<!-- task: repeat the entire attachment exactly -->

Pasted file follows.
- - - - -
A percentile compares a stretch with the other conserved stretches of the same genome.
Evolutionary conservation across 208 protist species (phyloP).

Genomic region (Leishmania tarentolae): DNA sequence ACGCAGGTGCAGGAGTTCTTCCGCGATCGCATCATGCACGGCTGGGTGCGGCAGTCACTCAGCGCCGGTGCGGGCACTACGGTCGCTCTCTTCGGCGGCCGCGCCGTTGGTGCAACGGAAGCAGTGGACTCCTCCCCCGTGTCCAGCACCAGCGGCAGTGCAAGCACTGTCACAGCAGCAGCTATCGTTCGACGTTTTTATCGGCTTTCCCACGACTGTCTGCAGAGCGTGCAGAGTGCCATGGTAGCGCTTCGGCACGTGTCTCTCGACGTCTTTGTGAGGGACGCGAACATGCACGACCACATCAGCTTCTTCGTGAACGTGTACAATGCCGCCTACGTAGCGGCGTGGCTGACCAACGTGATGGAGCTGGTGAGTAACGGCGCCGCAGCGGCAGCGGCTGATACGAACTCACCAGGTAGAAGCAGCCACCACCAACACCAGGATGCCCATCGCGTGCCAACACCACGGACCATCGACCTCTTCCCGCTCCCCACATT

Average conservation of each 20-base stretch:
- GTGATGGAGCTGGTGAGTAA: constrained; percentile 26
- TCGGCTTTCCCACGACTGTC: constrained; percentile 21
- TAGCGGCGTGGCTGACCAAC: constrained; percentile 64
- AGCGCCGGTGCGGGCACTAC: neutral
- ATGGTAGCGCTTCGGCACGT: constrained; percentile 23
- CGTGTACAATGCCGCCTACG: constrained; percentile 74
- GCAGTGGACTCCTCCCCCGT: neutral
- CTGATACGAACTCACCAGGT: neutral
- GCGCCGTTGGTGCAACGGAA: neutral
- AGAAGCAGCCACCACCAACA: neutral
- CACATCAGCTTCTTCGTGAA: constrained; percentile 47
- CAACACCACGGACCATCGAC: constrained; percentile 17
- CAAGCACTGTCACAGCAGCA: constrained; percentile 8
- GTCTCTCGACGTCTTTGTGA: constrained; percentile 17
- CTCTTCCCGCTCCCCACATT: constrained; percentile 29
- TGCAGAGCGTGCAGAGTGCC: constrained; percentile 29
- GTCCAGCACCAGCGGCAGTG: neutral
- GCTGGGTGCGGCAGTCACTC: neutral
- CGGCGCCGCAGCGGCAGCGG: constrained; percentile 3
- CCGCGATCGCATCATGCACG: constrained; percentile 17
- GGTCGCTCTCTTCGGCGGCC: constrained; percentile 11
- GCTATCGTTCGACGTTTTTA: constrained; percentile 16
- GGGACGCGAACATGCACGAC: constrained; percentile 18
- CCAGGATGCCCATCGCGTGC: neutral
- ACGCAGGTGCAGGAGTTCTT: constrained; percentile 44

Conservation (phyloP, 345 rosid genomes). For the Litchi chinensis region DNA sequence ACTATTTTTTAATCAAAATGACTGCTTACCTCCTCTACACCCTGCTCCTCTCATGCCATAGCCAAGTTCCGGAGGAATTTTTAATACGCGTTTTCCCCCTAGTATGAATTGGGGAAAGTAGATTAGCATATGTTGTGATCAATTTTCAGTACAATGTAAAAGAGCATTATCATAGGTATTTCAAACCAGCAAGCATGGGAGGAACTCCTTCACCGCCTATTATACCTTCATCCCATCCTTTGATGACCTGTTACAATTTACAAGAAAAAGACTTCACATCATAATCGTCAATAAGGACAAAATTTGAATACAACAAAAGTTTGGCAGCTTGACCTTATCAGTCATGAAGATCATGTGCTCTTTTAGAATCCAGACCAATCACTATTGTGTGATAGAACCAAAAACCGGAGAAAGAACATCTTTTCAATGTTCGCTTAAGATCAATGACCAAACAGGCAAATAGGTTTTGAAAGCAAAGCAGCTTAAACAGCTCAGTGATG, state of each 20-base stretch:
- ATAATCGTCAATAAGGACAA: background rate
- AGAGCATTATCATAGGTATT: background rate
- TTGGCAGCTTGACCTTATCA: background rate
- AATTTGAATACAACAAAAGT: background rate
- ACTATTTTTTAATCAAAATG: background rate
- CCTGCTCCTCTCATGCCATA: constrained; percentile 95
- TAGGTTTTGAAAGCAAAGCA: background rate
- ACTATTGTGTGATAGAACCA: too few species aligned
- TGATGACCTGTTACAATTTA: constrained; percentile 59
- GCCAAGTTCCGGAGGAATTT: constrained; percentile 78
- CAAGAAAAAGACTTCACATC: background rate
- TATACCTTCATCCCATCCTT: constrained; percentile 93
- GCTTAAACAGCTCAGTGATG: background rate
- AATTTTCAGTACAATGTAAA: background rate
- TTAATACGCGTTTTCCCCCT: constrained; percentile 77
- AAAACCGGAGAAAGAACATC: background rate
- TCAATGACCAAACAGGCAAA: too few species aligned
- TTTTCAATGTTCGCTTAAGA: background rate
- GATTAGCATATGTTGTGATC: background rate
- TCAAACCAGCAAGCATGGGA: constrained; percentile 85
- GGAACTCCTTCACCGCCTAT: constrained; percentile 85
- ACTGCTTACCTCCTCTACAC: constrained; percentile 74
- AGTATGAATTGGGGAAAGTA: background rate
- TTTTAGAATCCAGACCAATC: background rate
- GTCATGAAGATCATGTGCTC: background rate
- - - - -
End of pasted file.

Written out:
A percentile compares a stretch with the other conserved stretches of the same genome.
Evolutionary conservation across 208 protist species (phyloP).

Genomic region (Leishmania tarentolae): DNA sequence ACGCAGGTGCAGGAGTTCTTCCGCGATCGCATCATGCACGGCTGGGTGCGGCAGTCACTCAGCGCCGGTGCGGGCACTACGGTCGCTCTCTTCGGCGGCCGCGCCGTTGGTGCAACGGAAGCAGTGGACTCCTCCCCCGTGTCCAGCACCAGCGGCAGTGCAAGCACTGTCACAGCAGCAGCTATCGTTCGACGTTTTTATCGGCTTTCCCACGACTGTCTGCAGAGCGTGCAGAGTGCCATGGTAGCGCTTCGGCACGTGTCTCTCGACGTCTTTGTGAGGGACGCGAACATGCACGACCACATCAGCTTCTTCGTGAACGTGTACAATGCCGCCTACGTAGCGGCGTGGCTGACCAACGTGATGGAGCTGGTGAGTAACGGCGCCGCAGCGGCAGCGGCTGATACGAACTCACCAGGTAGAAGCAGCCACCACCAACACCAGGATGCCCATCGCGTGCCAACACCACGGACCATCGACCTCTTCCCGCTCCCCACATT

Average conservation of each 20-base stretch:
- GTGATGGAGCTGGTGAGTAA: constrained; percentile 26
- TCGGCTTTCCCACGACTGTC: constrained; percentile 21
- TAGCGGCGTGGCTGACCAAC: constrained; percentile 64
- AGCGCCGGTGCGGGCACTAC: neutral
- ATGGTAGCGCTTCGGCACGT: constrained; percentile 23
- CGTGTACAATGCCGCCTACG: constrained; percentile 74
- GCAGTGGACTCCTCCCCCGT: neutral
- CTGATACGAACTCACCAGGT: neutral
- GCGCCGTTGGTGCAACGGAA: neutral
- AGAAGCAGCCACCACCAACA: neutral
- CACATCAGCTTCTTCGTGAA: constrained; percentile 47
- CAACACCACGGACCATCGAC: constrained; percentile 17
- CAAGCACTGTCACAGCAGCA: constrained; percentile 8
- GTCTCTCGACGTCTTTGTGA: constrained; percentile 17
- CTCTTCCCGCTCCCCACATT: constrained; percentile 29
- TGCAGAGCGTGCAGAGTGCC: constrained; percentile 29
- GTCCAGCACCAGCGGCAGTG: neutral
- GCTGGGTGCGGCAGTCACTC: neutral
- CGGCGCCGCAGCGGCAGCGG: constrained; percentile 3
- CCGCGATCGCATCATGCACG: constrained; percentile 17
- GGTCGCTCTCTTCGGCGGCC: constrained; percentile 11
- GCTATCGTTCGACGTTTTTA: constrained; percentile 16
- GGGACGCGAACATGCACGAC: constrained; percentile 18
- CCAGGATGCCCATCGCGTGC: neutral
- ACGCAGGTGCAGGAGTTCTT: constrained; percentile 44

Conservation (phyloP, 345 rosid genomes). For the Litchi chinensis region DNA sequence ACTATTTTTTAATCAAAATGACTGCTTACCTCCTCTACACCCTGCTCCTCTCATGCCATAGCCAAGTTCCGGAGGAATTTTTAATACGCGTTTTCCCCCTAGTATGAATTGGGGAAAGTAGATTAGCATATGTTGTGATCAATTTTCAGTACAATGTAAAAGAGCATTATCATAGGTATTTCAAACCAGCAAGCATGGGAGGAACTCCTTCACCGCCTATTATACCTTCATCCCATCCTTTGATGACCTGTTACAATTTACAAGAAAAAGACTTCACATCATAATCGTCAATAAGGACAAAATTTGAATACAACAAAAGTTTGGCAGCTTGACCTTATCAGTCATGAAGATCATGTGCTCTTTTAGAATCCAGACCAATCACTATTGTGTGATAGAACCAAAAACCGGAGAAAGAACATCTTTTCAATGTTCGCTTAAGATCAATGACCAAACAGGCAAATAGGTTTTGAAAGCAAAGCAGCTTAAACAGCTCAGTGATG, state of each 20-base stretch:
- ATAATCGTCAATAAGGACAA: background rate
- AGAGCATTATCATAGGTATT: background rate
- TTGGCAGCTTGACCTTATCA: background rate
- AATTTGAATACAACAAAAGT: background rate
- ACTATTTTTTAATCAAAATG: background rate
- CCTGCTCCTCTCATGCCATA: constrained; percentile 95
- TAGGTTTTGAAAGCAAAGCA: background rate
- ACTATTGTGTGATAGAACCA: too few species aligned
- TGATGACCTGTTACAATTTA: constrained; percentile 59
- GCCAAGTTCCGGAGGAATTT: constrained; percentile 78
- CAAGAAAAAGACTTCACATC: background rate
- TATACCTTCATCCCATCCTT: constrained; percentile 93
- GCTTAAACAGCTCAGTGATG: background rate
- AATTTTCAGTACAATGTAAA: background rate
- TTAATACGCGTTTTCCCCCT: constrained; percentile 77
- AAAACCGGAGAAAGAACATC: background rate
- TCAATGACCAAACAGGCAAA: too few species aligned
- TTTTCAATGTTCGCTTAAGA: background rate
- GATTAGCATATGTTGTGATC: background rate
- TCAAACCAGCAAGCATGGGA: constrained; percentile 85
- GGAACTCCTTCACCGCCTAT: constrained; percentile 85
- ACTGCTTACCTCCTCTACAC: constrained; percentile 74
- AGTATGAATTGGGGAAAGTA: background rate
- TTTTAGAATCCAGACCAATC: background rate
- GTCATGAAGATCATGTGCTC: background rate